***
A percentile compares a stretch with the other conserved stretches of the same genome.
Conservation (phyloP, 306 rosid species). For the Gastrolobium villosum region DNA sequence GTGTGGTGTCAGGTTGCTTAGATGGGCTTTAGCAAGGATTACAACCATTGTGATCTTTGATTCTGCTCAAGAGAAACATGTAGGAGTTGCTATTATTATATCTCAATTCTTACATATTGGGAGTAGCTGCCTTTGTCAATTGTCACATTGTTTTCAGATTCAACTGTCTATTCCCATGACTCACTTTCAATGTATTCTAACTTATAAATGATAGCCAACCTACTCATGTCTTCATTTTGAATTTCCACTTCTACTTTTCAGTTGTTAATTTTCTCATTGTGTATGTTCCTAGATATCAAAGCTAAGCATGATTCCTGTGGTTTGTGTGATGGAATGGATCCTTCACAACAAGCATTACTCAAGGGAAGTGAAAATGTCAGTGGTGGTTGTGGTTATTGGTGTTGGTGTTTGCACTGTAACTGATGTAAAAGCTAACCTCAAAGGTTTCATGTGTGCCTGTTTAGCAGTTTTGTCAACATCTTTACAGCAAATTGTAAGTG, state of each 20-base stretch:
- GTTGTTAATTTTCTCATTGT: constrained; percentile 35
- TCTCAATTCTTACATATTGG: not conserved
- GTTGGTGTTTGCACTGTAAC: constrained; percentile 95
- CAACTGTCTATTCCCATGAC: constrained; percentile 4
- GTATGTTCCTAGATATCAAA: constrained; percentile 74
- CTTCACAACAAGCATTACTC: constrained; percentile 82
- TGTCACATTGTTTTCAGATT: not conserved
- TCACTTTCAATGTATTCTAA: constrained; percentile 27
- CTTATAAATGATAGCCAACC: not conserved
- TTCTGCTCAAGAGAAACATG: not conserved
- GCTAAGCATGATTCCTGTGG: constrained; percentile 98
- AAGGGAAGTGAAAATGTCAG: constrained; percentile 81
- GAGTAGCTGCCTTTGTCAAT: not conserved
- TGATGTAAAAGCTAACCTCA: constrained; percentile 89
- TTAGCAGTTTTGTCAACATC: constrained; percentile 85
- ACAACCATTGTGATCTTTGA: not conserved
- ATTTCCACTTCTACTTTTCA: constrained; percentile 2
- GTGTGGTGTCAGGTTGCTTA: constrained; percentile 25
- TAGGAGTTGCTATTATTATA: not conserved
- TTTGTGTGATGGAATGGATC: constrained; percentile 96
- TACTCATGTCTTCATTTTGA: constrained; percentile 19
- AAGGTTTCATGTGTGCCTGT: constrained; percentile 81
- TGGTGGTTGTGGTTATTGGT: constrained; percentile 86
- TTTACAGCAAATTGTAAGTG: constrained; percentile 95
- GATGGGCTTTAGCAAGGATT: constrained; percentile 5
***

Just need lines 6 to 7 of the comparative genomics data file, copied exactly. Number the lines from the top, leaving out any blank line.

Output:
- CAACTGTCTATTCCCATGAC: constrained; percentile 4
- GTATGTTCCTAGATATCAAA: constrained; percentile 74